One last crop... finishing sunflowers

My city friends are starting to ask what we are doing now that all the crops are harvested, so here is a short list of late fall jobs, and why they matter.



Not so beautiful when they are ready to harvest, but look great to us!

·         Actually…. We aren’t done yet – we are still combining sunflowers.  This is totally normal, as sunflowers are a late crop and need to die off before they are harvested.  This can be accomplished by desiccating them (spraying them to kill them) or by waiting for a hard freeze.

·         End of season equipment maintenance: The seeder, sprayer and combines all need to be cleaned and have a thorough inspection and maintenance before parking them for the season.  This is also the opportunity to do any permanent fixes necessary to replace the “temporary fix” done during the harvest push.

·         Field tillage work, soil preparation and drainage projects: Water and nutrient management are critical to soil health, and therefore productivity and environmental sustainability. Drainage projects are designed to maximize the precious resource of water; helping disperse it or collect it, depending on the project.  Field tillage serves to aerate the soil, and manage the “trash” (plant matter) left over after combining.  Fall applications of fertilizer can prepare the soil for next year’s crops. 

·         Hauling grain: A farm’s ability to store grain on site dictates when, and how much, grain needs to be hauled to elevators at any given time in the harvest season.  We are currently managing our storage by hauling some grain now.  Along with hauling grain comes bin cleaning, which means making sure all of the grain gets out of the bin and into the truck.  It is like sweeping your house but way dustier! Hauling grain now also allows us to reduce the amount of gain hauling to be done in the middle of winter, when conditions can be much less favorable for working outside.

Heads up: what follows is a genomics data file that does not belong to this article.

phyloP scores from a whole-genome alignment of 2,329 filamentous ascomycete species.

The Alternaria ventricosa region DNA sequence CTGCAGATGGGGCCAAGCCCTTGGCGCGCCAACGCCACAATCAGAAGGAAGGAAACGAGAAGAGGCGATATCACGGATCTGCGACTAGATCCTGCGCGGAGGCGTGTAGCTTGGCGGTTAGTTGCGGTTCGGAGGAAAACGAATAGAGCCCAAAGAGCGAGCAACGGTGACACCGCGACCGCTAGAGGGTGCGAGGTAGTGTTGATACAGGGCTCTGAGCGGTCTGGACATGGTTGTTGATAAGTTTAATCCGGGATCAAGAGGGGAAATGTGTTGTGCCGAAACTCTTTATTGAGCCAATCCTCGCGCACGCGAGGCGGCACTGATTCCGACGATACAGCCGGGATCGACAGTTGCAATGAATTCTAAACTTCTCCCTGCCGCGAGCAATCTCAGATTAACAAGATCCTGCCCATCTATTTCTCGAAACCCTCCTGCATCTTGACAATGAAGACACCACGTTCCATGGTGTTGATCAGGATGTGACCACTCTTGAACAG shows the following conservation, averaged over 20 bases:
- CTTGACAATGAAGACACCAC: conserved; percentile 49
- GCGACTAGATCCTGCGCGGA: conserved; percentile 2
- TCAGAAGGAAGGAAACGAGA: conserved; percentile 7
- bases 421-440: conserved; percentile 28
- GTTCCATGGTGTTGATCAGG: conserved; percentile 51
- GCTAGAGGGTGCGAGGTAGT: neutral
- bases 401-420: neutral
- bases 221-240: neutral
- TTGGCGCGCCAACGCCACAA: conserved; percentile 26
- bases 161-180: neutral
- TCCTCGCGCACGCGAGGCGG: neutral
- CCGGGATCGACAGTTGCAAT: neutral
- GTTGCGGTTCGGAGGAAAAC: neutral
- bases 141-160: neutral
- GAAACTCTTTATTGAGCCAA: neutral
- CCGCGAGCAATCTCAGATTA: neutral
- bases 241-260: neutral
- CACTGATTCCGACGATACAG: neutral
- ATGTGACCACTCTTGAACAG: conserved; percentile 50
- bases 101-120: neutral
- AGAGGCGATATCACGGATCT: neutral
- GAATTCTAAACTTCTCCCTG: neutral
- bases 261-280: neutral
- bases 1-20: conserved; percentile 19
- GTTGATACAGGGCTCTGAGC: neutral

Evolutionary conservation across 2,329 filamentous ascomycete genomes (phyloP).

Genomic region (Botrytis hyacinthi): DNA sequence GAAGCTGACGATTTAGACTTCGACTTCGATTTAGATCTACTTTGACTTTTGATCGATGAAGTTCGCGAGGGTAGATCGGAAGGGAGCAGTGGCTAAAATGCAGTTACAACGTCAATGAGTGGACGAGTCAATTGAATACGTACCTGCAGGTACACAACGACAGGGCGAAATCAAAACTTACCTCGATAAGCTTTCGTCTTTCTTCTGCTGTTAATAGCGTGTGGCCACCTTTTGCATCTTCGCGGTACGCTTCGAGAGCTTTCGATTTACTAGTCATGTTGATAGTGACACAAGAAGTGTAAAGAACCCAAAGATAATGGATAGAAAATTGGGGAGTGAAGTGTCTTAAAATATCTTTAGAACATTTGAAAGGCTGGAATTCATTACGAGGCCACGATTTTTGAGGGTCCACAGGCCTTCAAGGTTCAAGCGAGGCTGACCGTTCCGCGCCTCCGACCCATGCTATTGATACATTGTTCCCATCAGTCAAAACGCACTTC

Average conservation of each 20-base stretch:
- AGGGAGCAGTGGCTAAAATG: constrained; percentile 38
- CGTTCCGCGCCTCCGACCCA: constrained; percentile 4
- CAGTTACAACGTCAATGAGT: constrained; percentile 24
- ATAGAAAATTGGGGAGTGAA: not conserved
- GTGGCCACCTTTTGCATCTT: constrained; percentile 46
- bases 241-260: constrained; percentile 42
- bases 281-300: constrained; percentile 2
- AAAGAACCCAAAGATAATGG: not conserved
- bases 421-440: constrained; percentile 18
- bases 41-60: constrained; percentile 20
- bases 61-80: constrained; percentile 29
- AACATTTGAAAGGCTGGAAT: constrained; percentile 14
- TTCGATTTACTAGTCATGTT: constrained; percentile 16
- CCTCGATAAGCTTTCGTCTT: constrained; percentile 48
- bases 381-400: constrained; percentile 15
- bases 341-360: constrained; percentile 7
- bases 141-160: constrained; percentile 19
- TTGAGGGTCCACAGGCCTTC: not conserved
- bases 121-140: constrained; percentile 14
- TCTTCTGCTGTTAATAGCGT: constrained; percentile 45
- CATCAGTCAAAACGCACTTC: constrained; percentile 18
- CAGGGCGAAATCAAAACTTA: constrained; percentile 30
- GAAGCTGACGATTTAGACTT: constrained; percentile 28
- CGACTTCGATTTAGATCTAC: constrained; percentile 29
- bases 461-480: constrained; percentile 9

·         Forward planning:  Of course, this is an ongoing planning process that takes all winter, but the forward planning starts now. At this point, we have a good handle on our crop production numbers and so we can begin to make informed plans based on actual budget numbers rather than projections. This means deciding which items on the “wish list” can happen this year and which ones will have to wait.  

Although there are certainly many more jobs that are occurring on an ongoing basis, these are the top five jobs that are filling our days right now.